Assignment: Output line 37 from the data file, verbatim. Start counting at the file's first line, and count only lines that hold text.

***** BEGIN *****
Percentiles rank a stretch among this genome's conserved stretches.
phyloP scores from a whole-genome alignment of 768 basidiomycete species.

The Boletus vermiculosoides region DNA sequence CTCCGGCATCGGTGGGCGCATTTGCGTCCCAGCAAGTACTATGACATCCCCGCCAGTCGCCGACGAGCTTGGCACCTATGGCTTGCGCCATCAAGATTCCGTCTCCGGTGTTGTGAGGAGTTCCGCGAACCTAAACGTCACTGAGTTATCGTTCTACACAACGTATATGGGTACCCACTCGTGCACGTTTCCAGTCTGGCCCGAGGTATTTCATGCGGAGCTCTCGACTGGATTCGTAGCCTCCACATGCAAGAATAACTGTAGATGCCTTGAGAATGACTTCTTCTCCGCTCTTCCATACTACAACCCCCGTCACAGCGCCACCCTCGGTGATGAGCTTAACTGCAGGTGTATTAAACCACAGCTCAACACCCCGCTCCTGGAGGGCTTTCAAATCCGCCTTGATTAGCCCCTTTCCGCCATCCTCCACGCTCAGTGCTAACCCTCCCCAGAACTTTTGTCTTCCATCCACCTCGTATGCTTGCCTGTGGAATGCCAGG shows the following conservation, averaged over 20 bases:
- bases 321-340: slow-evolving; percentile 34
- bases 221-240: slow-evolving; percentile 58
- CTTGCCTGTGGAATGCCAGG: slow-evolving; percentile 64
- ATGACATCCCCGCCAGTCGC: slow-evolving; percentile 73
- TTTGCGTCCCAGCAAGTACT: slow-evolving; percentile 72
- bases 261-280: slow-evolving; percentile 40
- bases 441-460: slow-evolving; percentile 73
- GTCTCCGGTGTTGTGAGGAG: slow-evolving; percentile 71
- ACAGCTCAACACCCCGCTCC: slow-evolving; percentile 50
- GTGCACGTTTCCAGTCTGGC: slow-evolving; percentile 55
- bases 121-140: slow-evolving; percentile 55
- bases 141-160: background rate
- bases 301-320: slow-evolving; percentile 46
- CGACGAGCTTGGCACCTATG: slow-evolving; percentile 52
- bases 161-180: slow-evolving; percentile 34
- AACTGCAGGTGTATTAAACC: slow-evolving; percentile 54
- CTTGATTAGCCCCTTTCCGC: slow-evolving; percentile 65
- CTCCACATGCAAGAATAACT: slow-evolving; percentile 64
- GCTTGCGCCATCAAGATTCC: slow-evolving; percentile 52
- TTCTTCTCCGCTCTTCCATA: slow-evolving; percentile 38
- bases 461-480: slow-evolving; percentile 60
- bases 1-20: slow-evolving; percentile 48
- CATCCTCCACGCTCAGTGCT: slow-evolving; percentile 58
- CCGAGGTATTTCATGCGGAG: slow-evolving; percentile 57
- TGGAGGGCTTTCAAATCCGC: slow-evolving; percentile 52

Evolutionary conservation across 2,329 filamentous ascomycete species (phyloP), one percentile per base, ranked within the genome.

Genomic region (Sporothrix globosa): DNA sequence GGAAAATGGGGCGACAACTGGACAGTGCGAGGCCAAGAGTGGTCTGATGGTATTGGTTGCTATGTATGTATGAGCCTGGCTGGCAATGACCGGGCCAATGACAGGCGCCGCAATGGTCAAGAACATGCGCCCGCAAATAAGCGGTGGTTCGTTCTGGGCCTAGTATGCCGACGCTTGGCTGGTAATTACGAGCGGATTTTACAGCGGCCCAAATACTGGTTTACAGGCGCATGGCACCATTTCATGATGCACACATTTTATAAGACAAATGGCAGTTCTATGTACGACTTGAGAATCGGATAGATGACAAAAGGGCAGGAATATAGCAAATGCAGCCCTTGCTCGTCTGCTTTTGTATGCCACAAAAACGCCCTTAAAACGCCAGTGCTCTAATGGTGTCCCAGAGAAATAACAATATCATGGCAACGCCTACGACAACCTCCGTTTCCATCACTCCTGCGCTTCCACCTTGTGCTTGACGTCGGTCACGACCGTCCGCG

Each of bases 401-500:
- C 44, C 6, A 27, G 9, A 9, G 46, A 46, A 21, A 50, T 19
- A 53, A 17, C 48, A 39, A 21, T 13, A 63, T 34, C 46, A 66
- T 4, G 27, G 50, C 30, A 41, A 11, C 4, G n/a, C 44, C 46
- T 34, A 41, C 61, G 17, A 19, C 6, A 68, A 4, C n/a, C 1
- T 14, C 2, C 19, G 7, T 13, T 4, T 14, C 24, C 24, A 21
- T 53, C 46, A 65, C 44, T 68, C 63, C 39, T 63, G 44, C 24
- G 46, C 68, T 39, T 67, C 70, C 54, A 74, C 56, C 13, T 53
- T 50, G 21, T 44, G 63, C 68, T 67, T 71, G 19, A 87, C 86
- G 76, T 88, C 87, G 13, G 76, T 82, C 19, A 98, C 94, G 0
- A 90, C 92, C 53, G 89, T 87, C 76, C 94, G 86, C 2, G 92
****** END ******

- T 53, C 46, A 65, C 44, T 68, C 63, C 39, T 63, G 44, C 24